Unraveling the Impact of Disinformation on Society
How can global insights on disinformation shape a resilient defense of society?
Due to the increasing digitization, Disinformation is having an increasingly significant impact on public discourse in the Netherlands. Disinformation can amplify or suppress opinions and contribute to magnifying differences within society. This can undermine democracy and disrupt the course of free and open elections. The scale of disinformation can vary widely, ranging from large-scale (inter)national campaigns to local cases.
What can we learn from developments in the field of disinformation abroad? It is crucial to gain insights into approaches and consequences elsewhere. By studying these experiences, we can better understand which measures can be effective and what consequences we need to anticipate in the Netherlands. Identifying causes and patterns in the emergence of disinformation can provide valuable knowledge to take preventive measures and strengthen societal resilience.
Herman Wasserman is Professor of Journalism and Chair of the Department of Journalism at Stellenbosch University, South Africa, and worked as a journalist before starting an academic career.
Giancarlo Fiorella is the Director for Research and Training at Bellingcat. He has a PhD from the Centre for Criminology & Sociolegal Studies at the University of Toronto, where his research focused on non-state actors and antigovernmental protests in Venezuela.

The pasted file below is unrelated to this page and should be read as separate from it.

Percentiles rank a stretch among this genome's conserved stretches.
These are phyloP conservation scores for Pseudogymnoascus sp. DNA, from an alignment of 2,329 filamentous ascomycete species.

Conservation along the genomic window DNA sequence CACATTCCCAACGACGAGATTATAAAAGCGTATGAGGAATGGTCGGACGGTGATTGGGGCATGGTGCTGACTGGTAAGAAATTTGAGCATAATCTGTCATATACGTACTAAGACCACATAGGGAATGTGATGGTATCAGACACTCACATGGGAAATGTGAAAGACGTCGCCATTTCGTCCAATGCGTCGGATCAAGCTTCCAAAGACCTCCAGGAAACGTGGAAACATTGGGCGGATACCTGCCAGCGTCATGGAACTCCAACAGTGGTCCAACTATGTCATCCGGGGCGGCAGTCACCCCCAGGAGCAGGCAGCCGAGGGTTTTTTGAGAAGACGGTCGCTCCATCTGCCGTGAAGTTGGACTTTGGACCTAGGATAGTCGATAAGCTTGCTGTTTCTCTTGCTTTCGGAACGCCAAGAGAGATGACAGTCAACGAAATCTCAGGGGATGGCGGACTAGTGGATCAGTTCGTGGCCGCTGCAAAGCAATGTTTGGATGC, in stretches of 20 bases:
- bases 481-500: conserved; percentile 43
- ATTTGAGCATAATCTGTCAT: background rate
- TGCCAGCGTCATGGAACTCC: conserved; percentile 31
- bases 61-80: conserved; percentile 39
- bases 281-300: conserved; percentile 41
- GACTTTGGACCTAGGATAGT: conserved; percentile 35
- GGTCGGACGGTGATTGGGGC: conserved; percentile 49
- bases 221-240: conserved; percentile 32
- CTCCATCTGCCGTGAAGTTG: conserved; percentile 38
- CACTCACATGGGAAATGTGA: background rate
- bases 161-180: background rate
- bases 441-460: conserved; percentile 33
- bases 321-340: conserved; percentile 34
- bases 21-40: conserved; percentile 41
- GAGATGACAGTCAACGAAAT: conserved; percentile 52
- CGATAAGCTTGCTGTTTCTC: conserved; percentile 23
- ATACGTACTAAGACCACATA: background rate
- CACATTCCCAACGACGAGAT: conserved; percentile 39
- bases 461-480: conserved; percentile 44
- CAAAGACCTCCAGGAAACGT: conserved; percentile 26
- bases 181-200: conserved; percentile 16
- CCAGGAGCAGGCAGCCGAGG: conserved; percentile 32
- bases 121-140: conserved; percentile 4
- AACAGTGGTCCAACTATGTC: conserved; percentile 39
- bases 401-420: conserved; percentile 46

Moderator Donya Alinejad
Donya Alinejad is an Assistant Professor and media researcher at Utrecht University with a focus on digital media and a background in anthropology. She has studied the role of social media usage in people’s experiences of spatial mobility, community-formation, emotional care, and scientific knowledge communication.
Longread: Disinformation business
Read in advance? What are proven, effective tactics to fight disinformation on social media? Researchers at Utrecht University are still grappling with this question, but they warn many of the existing measures fail to address the number one motive that makes disinformation thrive in the first place: too often, lies are more profitable than the truth.